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Tag Archives | Laser Scanning

Laser scanning is the controlled steering of laser beams followed by a distance measurement at every pointing direction. This method, often called 3D object scanning or 3D laser scanning, is used to rapidly capture shapes of objects, buildings and landscapes.

Why 3D Scanning Can Benefit Your Business

Concept Systems provides robotic technology solutions to companies so they can cut operation costs, increase productivity, and reduce errors. 3D laser scanning systems are often a part of our automation solutions. These unique, ultra-precise systems perfectly capture 3D shapes in order to inspect and analyze real-world objects or environments, allowing for the measurement and collection of data on the exact shapes and orientations. This collected data is ideal for constructing digital 3D model solutions.
Various industries can utilize 3D scanning systems, from manufacturing and engineering, to design, development, and surveying, to movies, art, and medicine. 3D scanning results in two key things: higher quality products and less costly manufacturing processes. It’s been estimated that 3D scanning can reduce manufacturing costs by 75 percent. At Concept Systems, we provide clients with 3D laser scanner solutions so they can consistently create high-quality products that function properly.
We’ve covered a few of the businesses that can benefit from our 3D scanning solutions, but let us get a little more specific:

The Conceptualization Phase

Individuals who work in design-based businesses always go through this phase of conceptualization and idea generation. Typically done with clay lead or foam lead, 3D scanning takes conceptualizing to a new level. The scanners can be applied during the idea generation phase by digitizing objects and then using them to interpret and enhance concept diagrams.

Design Phase and Process

As mentioned, 3D scanning can be applied at the beginning of the design phase by using a physical object to design a CAD (computer aided design) model. Designers usually need to design around or fit a design to existing objects. You can scan these parts and incorporate them into the design. This results in parts that consistently fit.
3D model scanning systems can benefit the actual design process in the following ways:

  • It increases the effectiveness of working with complex parts and shapes.
  • It assists with the design of products to accommodate other parts.
  • If CAD models are outdated, a 3D scan will provide an updated version.
  • 3D scanners quickly capture all physical measurements of any object.
  • A 3D scanner ensures that the parts fit together on the first try.
  • You can capture engineering optimizations inherent in manufactured parts with 3D scanning.
  • Scanners utilize modern manufacturing on parts that were manufactured before CAD existed.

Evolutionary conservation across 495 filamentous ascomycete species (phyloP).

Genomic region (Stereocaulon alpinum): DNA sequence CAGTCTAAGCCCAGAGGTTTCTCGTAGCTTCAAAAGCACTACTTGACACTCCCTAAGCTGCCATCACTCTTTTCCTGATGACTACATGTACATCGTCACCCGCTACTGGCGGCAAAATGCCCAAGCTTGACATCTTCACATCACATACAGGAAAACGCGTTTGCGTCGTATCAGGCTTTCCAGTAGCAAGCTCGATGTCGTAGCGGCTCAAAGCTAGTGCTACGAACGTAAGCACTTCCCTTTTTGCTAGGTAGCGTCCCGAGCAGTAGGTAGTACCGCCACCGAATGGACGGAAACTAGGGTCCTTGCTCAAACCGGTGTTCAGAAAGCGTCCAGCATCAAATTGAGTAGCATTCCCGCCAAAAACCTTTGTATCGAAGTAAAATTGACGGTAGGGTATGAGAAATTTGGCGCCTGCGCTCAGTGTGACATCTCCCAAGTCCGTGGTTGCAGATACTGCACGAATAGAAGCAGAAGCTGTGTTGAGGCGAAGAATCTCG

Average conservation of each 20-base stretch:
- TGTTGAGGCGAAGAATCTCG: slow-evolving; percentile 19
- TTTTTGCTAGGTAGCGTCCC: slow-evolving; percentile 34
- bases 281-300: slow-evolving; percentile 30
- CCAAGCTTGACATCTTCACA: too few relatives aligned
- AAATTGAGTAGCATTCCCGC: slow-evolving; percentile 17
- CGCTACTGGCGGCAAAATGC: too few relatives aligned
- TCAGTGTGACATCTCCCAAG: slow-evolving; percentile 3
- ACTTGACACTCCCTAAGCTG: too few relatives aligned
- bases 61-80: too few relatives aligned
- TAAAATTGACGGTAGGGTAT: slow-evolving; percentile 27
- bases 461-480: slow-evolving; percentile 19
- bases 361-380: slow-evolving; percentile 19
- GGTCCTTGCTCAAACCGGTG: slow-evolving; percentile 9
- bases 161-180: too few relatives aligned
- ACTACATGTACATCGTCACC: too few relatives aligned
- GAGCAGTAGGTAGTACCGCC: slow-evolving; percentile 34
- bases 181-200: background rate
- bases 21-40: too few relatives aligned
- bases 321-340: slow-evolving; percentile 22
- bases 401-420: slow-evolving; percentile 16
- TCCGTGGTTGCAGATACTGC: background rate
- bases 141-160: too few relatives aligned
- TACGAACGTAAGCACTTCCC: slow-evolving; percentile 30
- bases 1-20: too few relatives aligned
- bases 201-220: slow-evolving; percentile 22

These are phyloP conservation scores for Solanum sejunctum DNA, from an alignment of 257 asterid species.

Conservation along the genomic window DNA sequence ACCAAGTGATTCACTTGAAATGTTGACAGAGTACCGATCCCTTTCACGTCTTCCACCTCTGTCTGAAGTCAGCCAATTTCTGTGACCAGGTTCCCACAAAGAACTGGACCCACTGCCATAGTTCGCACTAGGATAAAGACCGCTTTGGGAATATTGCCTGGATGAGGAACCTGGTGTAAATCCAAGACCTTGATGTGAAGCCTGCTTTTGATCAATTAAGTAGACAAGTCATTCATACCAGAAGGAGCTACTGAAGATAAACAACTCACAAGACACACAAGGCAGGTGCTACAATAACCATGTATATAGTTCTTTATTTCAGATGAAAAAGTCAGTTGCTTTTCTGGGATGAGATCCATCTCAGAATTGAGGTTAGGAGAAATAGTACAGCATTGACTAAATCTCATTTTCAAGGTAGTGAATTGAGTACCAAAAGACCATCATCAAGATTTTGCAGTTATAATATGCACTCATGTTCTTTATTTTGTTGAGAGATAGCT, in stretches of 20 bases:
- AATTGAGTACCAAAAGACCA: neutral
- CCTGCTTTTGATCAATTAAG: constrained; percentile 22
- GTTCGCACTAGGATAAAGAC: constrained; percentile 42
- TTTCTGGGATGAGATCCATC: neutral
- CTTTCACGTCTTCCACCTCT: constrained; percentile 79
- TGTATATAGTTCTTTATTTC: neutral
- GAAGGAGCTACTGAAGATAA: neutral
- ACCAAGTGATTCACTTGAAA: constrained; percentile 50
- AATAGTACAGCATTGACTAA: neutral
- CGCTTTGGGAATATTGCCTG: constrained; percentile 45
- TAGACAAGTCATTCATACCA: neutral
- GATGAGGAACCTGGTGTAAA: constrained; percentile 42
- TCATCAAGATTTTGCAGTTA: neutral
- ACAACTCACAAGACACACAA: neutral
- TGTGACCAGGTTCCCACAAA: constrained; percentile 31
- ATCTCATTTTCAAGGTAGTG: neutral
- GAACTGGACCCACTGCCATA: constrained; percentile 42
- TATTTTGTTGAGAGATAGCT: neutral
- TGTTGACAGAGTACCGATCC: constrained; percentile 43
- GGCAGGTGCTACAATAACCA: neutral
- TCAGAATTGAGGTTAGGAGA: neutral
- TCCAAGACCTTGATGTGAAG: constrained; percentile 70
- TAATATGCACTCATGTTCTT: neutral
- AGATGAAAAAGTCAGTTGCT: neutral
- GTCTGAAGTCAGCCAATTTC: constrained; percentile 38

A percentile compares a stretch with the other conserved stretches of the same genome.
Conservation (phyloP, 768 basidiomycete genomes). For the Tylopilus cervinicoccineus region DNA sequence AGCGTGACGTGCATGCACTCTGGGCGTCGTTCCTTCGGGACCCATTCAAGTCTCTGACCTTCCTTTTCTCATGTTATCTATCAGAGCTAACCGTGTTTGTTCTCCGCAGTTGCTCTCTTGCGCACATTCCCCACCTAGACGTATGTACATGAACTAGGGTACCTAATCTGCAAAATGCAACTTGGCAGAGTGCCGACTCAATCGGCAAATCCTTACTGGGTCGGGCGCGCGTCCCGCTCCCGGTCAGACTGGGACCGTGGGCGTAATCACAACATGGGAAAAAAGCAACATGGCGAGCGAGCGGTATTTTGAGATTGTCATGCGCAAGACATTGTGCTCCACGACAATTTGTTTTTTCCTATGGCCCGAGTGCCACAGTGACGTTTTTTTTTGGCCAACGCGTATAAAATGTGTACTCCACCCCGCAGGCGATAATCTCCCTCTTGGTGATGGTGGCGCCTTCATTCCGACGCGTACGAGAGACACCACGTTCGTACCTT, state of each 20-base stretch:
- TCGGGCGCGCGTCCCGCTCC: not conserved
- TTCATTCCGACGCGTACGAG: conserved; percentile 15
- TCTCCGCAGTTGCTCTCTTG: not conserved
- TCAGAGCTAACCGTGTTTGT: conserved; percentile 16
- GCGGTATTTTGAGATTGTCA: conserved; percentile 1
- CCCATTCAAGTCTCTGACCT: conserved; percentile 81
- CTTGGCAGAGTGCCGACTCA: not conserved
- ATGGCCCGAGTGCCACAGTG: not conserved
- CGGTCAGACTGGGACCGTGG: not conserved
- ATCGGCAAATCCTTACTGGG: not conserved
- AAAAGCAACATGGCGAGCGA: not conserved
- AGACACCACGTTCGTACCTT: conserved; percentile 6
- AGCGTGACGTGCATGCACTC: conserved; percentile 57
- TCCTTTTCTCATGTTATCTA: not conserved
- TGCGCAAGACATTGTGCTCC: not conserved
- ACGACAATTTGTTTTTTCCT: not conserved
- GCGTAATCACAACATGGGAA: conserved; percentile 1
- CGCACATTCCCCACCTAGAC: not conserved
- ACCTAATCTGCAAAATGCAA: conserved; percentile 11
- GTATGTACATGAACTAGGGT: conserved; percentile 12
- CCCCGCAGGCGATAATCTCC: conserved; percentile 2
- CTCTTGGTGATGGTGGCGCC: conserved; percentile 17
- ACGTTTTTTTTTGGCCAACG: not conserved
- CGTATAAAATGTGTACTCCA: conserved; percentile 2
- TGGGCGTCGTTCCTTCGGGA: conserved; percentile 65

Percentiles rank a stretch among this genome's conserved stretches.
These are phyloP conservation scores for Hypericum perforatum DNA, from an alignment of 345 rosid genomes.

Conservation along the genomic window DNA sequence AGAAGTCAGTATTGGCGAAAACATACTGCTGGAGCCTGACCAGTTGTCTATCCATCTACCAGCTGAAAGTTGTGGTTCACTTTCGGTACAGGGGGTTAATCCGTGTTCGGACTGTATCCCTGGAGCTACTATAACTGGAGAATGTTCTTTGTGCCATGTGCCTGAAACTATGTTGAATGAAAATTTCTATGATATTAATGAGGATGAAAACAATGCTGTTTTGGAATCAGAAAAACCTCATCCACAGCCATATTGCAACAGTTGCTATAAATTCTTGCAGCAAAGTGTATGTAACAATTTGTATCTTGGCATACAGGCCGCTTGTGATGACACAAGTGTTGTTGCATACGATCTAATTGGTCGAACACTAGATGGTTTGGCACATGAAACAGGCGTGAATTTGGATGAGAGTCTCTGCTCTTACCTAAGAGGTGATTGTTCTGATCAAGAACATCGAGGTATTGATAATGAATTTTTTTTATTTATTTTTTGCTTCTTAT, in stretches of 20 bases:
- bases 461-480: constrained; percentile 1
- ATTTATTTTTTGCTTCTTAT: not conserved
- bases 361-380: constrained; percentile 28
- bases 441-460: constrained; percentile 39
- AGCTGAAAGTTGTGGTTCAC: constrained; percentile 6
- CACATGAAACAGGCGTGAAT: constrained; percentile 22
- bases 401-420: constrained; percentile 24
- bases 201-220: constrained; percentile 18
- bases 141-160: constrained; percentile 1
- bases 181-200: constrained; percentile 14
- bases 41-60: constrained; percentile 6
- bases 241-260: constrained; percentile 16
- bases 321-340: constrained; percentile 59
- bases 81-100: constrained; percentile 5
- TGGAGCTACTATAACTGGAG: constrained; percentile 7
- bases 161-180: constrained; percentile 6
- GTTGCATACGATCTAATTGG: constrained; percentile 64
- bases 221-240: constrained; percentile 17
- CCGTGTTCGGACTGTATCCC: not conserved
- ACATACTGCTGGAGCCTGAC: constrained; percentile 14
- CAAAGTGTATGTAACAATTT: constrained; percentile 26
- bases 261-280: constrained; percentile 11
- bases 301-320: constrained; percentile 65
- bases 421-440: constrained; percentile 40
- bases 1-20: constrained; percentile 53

• Allows for a comparison between “as-designed” models and “as-built” parts.

Development Phase

When a project moves on to the development phase, user requirements and documentation are followed and the project is measured by predefined criteria. It is in this phase that it is accepted by the client.

Implementation Phase

After development is completed the project can now move on to the implementation phase. This phase is the implementation of the system. It is the development of the actual tested solution. The system is configured and launched for testing. At this point feedback can be used to enhance performance and problems can be worked through. It is not unusual for the product to frequently move back and forth from development to testing. User training takes place in this phase.

Why It’s Time to Consider Using Vision Technology

coffee_robot_3D_modelBecause the use of vision technologies on the plant floor can give you a competitive advantage, here are the key issues to consider when looking for the right vision system.

How viable is vision technology on the plant floor? On the surface, when you look at the technology and the capabilities it seems like vision should be as common as the programmable logic controller (PLC) and the human-machine interface (HMI). If you think about the technology and its ability to “see” the environment and make decisions based on what it sees, the applications are boundless. Despite its clear advantages, the use of vision technology on the plant floor is not as commonplace as most people would imagine. Why is that?

I believe the main reasons are: 1.) The supporting technology behind the camera; and 2.) Camera installations are often viewed as being not very robust. Continue Reading →

How Laser Scanners and Non-Contact Encoders Are Changing Robotic Applications

Painting robots can save time and waste, and the technology is not as far off as you may think.

At the International Manufacturing Technology Show (IMTS) show in Chicago earlier this month, I had the opportunity to share with clients and potential clients information about a new automation application that involves some good, solid here-and-now technology as well as some not-quite-ready-for primetime, emerging technology that is rather exciting. The application involves painting robots, coupled with laser scanning and non-contact encoding.

Continue Reading →